By Adam Shaw
Published March 12, 2019
Former Vice President Dick Cheney reportedly challenged Vice President Pence over President Trump’s foreign policy on Saturday, with Cheney even comparing Trump's approach to that of former President Barack Obama.
The Washington Post reports that the two clashed at a closed-door retreat hosted by the American Enterprise Institute in Georgia, on subjects including the withdrawal of troops from Syria and the tougher stance taken by the Trump administration toward NATO.
Cheney suggested that the 2018 decision to withdraw from Syria was made during “the middle of a phone call” and that “we’re getting into a situation when our friends and allies around the world that we depend upon are going to lack confidence in us.”
“I worry that the bottom line of that kind of an approach is we have an administration that looks a lot more like Barack Obama than Ronald Reagan,” he said.
According to the Post, Pence shrugged off Cheney’s concerns and praised Trump as a “candid and transformational leader.” A senior administration official confirmed the reporting to Fox News but did not comment.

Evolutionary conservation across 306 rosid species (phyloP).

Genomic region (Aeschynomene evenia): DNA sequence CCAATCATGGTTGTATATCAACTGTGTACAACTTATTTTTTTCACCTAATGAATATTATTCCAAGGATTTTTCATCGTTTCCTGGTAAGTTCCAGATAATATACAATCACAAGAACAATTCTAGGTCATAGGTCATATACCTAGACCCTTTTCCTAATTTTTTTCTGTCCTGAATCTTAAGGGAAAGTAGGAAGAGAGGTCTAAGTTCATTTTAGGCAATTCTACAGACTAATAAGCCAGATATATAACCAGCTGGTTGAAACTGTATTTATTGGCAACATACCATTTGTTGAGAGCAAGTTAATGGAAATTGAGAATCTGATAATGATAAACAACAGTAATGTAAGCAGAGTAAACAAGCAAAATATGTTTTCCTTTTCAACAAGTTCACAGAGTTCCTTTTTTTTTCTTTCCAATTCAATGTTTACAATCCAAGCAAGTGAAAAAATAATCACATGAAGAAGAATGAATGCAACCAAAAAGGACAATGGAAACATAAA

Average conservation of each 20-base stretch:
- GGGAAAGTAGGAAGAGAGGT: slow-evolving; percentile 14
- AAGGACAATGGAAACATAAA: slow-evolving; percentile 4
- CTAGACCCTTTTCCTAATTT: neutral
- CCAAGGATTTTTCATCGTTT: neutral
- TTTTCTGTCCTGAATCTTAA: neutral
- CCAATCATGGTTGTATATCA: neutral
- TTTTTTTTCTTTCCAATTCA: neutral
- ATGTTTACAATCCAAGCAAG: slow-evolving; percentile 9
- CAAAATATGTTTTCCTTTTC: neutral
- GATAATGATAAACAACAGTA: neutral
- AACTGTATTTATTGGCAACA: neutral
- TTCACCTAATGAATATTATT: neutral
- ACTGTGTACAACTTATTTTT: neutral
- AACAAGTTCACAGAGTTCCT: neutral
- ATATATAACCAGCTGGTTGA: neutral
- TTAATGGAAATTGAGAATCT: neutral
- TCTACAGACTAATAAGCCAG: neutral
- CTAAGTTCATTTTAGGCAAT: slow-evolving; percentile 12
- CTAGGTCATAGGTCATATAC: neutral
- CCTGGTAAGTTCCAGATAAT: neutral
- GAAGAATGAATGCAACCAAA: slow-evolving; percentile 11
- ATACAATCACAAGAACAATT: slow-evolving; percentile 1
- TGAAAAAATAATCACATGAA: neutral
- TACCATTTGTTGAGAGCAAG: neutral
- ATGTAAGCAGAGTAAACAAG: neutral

Cheney reportedly said Trump’s stance toward NATO, where he has urged countries to stump up more for their defense budgets, “feeds this notion on the part of our allies overseas, especially in NATO, that we’re not long for that continued relationship, that we’re looking eagerly to find ways where somebody else will pick up the tab.”
“Well, who wrote these softball questions?” Pence joked at one point, in reference to the grilling he was getting.
The clash is an example of the ongoing tension in the Republican Party between the more hawkish Bush-era wing that pushed for U.S. intervention in Iraq in 2003, and Trump’s homefront-focused policies that look to withdraw from conflicts abroad so as to deal with domestic national security issues.
Cheney also expressed concern about Trump’s decision to cancel military exercises with South Korea, and reports he wanted the Germans, Japanese and South Koreans to pay U.S. deployment costs, according to The Post.
Pence reportedly pushed back a number of times, praising Trump and accusing critics of conflating “the demand that our allies live up to their word and their commitments and an erosion in our commitment to the post-World War II order.”
“But we think it’s possible to demand that your allies do more to provide for the common defense of all of our nations and, at the same time, reaffirm our strong commitment -- whether it be to the transatlantic alliance or to our allies across the Indo-Pacific,” he said.
Fox News' Kelly Chernenkoff contributed to this report.